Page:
OTTAWA — Collaborating with small startup companies that, in some cases, don’t even exist yet, is the key to succeeding and growing the microelectronics economy in Canada, industry leaders told the Forum on Microelectronics this week.
According to Industry Canada, microelectronics currently
represents 0.4 per cent of Canada’s GDP. The U.S. semiconductor sector, for example, is forecast to account for over 2 per cent of U.S. GDP by 2005. This would translate into growth of the Canadian sector from $4 billion in 1998 to $22 billion in 2005.
Brian Harling, vice-president of corporate affairs and government relations at Toronto-based MDS Inc., asked the audience to imagine a world where people are able to monitor their own health. He said there will soon be a device to test each person for a specific disease so they don’t have to see a doctor.
Using an example of a “”little strip,”” he said the strip can bind with fluid and the user watches it for a few minutes. Then, the strip turns colour and provides a reading.
“”This is one example. There will be thousands like this,”” he said, admitting that health-care industry is slow in bringing new technology to market. “”This is coming. It’s an evolutionary thing. There are very few drugs suitable for everybody.””
Similar to the transplant devices used in the Manchurian Candidate, were it not for microelectronics and microsystems, the personal computer and telephones would have never left the desktop for the palm of your hand. The technology means that life saving medical devices can live inside a patient, not beside their hospital bed.
Charlie Rothschild, R & D manager for the Automated Test Group at Agilent Technologies, said that unless an organization is based 50 per cent on software, they are not going to succeed in this industry. He said there are lots of opportunities with Micro-Electro-Mechanical Systems (MEMS), Microfluids and DNA Microarrays. There are an estimated 235 firms in the sector, with 1998 annual revenues of $6.97 billion, and a growth rate of 23.5 per cent.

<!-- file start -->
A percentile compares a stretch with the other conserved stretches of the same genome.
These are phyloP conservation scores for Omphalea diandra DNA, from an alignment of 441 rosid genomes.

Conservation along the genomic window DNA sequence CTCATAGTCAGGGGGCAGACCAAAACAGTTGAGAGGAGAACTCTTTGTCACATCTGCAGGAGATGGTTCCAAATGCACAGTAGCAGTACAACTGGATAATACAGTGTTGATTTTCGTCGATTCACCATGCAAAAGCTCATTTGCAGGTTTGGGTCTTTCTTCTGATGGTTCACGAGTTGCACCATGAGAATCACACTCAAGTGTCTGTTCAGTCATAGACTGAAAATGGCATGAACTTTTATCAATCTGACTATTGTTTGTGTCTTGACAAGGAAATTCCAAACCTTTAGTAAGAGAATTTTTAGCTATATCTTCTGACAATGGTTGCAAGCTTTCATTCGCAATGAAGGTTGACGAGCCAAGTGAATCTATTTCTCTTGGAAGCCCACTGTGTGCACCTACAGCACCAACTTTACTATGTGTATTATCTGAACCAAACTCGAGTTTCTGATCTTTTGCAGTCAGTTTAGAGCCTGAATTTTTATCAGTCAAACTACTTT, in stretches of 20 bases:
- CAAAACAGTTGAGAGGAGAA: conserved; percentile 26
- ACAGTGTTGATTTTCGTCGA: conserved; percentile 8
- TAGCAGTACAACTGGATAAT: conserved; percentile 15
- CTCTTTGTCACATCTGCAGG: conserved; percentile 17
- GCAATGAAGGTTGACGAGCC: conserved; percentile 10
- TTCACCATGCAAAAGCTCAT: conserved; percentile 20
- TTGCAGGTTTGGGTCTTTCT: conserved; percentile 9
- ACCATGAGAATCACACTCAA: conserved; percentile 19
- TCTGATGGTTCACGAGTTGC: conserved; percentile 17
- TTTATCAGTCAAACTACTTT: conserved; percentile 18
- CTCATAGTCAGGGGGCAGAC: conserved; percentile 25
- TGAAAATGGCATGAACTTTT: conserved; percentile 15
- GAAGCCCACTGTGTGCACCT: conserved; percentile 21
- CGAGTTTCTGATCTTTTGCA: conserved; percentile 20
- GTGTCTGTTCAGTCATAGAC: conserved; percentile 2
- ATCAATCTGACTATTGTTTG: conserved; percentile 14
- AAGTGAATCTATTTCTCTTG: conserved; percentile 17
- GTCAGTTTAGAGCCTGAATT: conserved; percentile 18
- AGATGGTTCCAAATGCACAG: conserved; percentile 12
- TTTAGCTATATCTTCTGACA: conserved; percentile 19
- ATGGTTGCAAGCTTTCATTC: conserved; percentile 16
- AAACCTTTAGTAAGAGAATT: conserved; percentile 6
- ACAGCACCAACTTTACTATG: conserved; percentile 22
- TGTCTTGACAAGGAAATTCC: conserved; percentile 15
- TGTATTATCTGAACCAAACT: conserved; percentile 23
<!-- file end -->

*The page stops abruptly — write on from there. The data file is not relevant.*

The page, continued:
He suggested that small companies find their strength and not try to do it all alone.
“”Anyone who tries to go it alone will not be successful, because it’s just too complicated,”” he said.
“”Your education is almost like a secret here,”” Rothschild told ITBusiness.ca following his speech. He added that Canada’s education system is full of top quality researchers and facilities. Earlier in the day he toured the University of Ottawa and said he was: “”blown away with what he saw.””
Chris Lumb, president and CEO of Micralyne, added that the industry will see growth in a number of fields, including optical, automotive and wireless.
Lumb said his Edmonton based company is happy to stay in Canada, because of lower costs, stable workforce, excellent education and access to capital.
It has been estimated that, on average, that microsystems-intensive corporations generate $500,000 revenue per employee. And, every highly qualified person with a post-graduate degree in Microsystems is estimated to generate $2 million in future revenues annually.